For that reason, teachers should encourage their students to engage with English on a deeper level, by reading and analyzing literature, watching English-language films, documentaries, and TV shows, and practicing conversation and writing with native speakers. Fortunately, POSTECH offers courses such as Intermediate and Advanced Reading, Intermediate and Advanced Listening and Speaking, and Intermediate and Advanced Writing, which comprehensively address these crucial aspects of language learning.
  One disadvantage of using AI in learning English is that AI systems can sometimes be limited in their ability to provide context-specific feedback. For example, an AI system may be able to identify grammatical errors in a sentence, but it may not be able to fully understand the intended meaning of the sentence or provide nuanced feedback on the style or tone of the writing. In contrast, human teachers can provide more personalized feedback that takes into account the specific needs and goals of each individual student.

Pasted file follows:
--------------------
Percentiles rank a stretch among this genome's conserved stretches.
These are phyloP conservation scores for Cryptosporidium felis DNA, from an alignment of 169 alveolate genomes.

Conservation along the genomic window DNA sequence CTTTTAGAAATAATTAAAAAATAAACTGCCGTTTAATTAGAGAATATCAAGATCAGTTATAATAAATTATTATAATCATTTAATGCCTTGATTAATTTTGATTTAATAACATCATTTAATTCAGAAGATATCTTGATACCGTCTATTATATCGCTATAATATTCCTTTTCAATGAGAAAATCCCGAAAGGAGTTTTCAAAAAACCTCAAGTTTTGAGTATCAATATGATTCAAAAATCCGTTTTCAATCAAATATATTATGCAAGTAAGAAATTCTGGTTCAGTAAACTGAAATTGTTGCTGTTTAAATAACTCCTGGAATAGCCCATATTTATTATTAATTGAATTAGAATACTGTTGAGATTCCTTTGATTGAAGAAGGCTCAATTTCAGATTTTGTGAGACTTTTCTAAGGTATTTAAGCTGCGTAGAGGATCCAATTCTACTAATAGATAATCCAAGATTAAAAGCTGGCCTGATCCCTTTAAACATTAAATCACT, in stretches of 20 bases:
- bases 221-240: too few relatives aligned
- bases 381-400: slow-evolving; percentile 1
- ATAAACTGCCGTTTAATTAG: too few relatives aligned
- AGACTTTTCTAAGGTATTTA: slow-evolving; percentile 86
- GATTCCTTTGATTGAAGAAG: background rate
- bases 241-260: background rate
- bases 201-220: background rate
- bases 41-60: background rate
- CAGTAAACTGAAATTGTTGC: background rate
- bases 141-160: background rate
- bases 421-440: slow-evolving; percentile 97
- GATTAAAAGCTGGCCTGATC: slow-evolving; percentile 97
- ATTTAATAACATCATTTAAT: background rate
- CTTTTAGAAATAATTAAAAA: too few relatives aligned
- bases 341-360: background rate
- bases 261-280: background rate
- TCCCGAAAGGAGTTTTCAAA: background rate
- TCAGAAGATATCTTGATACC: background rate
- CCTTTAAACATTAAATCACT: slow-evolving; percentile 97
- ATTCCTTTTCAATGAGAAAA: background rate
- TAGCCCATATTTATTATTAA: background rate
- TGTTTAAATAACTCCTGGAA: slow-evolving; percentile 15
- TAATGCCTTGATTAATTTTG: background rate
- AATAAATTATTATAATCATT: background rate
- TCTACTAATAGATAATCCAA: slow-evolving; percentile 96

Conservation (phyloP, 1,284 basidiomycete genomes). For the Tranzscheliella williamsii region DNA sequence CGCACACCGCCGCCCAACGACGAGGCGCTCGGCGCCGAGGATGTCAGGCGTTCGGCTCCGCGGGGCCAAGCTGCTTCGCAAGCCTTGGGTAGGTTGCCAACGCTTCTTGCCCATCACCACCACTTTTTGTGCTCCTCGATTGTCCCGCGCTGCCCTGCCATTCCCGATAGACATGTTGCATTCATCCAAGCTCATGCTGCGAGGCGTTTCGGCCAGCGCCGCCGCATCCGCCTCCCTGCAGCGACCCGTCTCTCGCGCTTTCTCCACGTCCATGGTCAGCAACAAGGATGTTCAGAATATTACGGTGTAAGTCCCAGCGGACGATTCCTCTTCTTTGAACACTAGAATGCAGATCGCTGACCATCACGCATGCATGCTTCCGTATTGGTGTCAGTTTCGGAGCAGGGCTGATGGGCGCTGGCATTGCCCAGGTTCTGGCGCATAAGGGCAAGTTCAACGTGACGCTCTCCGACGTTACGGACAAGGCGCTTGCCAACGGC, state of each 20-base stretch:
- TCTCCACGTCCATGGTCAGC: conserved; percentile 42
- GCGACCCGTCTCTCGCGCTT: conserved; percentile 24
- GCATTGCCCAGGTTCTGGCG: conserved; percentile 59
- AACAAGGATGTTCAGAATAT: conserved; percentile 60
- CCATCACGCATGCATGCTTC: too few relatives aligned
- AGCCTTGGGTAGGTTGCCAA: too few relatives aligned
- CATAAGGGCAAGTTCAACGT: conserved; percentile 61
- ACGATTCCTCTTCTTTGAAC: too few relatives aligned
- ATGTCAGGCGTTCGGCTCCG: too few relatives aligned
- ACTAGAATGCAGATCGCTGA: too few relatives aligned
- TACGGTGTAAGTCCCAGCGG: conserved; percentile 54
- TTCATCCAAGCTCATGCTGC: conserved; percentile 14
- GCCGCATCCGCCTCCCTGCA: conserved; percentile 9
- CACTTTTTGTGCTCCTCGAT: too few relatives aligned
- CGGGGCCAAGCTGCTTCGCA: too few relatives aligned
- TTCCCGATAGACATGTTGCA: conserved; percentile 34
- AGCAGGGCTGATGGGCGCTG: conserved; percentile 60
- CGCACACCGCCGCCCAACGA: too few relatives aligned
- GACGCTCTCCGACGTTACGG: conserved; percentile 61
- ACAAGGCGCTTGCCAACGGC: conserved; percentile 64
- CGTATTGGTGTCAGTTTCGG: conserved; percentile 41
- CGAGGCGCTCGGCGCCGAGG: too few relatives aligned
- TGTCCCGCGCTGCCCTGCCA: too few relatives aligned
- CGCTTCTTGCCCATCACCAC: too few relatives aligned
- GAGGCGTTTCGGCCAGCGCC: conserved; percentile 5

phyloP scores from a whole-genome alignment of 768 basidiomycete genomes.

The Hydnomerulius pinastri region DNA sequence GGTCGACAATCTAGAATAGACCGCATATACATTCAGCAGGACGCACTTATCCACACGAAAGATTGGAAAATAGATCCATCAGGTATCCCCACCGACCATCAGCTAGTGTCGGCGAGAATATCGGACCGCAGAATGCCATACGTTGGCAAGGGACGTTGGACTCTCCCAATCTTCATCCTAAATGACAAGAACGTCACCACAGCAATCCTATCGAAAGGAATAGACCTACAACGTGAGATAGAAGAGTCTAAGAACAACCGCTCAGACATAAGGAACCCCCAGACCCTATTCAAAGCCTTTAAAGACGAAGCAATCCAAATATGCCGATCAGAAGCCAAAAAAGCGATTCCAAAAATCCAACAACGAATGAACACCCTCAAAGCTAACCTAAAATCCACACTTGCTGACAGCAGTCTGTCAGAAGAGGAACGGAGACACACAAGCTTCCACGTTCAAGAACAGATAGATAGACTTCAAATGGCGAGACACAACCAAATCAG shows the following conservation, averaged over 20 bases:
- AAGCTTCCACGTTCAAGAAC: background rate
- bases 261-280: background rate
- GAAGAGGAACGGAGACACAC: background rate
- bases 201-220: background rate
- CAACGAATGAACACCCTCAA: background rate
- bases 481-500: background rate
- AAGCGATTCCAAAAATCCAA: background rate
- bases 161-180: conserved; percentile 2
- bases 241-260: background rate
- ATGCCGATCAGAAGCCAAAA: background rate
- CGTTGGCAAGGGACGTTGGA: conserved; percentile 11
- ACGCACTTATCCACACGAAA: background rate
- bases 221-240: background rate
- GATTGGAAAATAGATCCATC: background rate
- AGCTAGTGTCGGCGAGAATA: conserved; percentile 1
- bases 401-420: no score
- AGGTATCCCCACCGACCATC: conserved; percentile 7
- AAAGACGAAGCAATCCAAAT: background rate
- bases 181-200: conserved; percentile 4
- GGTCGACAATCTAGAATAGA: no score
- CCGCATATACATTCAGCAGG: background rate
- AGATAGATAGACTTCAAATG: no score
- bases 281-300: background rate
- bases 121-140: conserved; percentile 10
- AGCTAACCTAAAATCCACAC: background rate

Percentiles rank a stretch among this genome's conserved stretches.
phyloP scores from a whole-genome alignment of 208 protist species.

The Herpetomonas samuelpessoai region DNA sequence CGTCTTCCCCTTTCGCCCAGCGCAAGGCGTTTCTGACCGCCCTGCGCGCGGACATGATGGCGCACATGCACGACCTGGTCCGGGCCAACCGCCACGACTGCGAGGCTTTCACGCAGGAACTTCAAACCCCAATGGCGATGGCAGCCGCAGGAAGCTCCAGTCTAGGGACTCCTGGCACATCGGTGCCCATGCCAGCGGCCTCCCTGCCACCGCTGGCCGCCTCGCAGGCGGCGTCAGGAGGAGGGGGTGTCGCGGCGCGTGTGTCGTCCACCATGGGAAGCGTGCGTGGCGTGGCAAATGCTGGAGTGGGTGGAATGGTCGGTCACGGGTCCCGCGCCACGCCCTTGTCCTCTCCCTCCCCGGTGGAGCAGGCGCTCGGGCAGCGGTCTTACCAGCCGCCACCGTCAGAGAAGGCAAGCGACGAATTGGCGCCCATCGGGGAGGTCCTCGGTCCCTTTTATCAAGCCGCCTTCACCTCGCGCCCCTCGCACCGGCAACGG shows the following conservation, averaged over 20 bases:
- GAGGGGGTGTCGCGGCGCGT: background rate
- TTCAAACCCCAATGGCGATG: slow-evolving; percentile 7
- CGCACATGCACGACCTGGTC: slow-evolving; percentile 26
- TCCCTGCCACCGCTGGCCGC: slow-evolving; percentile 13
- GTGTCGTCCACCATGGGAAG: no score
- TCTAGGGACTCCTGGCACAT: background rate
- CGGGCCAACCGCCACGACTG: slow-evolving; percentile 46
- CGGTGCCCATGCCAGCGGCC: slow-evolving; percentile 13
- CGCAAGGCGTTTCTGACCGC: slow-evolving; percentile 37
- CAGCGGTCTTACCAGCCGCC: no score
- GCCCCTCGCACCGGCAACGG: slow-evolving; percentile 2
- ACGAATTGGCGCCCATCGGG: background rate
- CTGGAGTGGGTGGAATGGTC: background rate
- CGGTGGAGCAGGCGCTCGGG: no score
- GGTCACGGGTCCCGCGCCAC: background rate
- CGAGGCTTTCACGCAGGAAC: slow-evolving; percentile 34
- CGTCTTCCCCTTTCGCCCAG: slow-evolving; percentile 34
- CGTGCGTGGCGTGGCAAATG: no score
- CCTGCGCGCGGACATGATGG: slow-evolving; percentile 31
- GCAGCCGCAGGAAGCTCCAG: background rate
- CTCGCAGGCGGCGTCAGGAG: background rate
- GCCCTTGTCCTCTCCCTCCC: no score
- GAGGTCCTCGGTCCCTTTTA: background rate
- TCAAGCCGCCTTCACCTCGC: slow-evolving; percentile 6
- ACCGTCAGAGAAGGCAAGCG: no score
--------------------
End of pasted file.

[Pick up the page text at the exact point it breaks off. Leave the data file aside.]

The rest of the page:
To be more specific, if you ask ChatGPT to create sentences with multiple possible meanings in English, it will provide you with a lengthy list of such sentences, including “I saw the man with the telescope,” which can be interpreted in two different ways: “I saw the man who had the telescope” or “I saw the man through the telescope.” The human mind has the ability to resolve the ambiguity without explicit learning, and ChatGPT appears to perform well up to this level of ambiguity resolution. I then decided to test the AI's abilities using a well-known English sentence in psycholinguistics literature that is used to illustrate the way humans process sentences, known as a garden path sentence. A garden path sentence is a sentence with an ambiguous part that leads the reader to initially assume a certain interpretation of the sentence, until they reach a point where the ambiguity is resolved and this initial interpretation is shown to be wrong.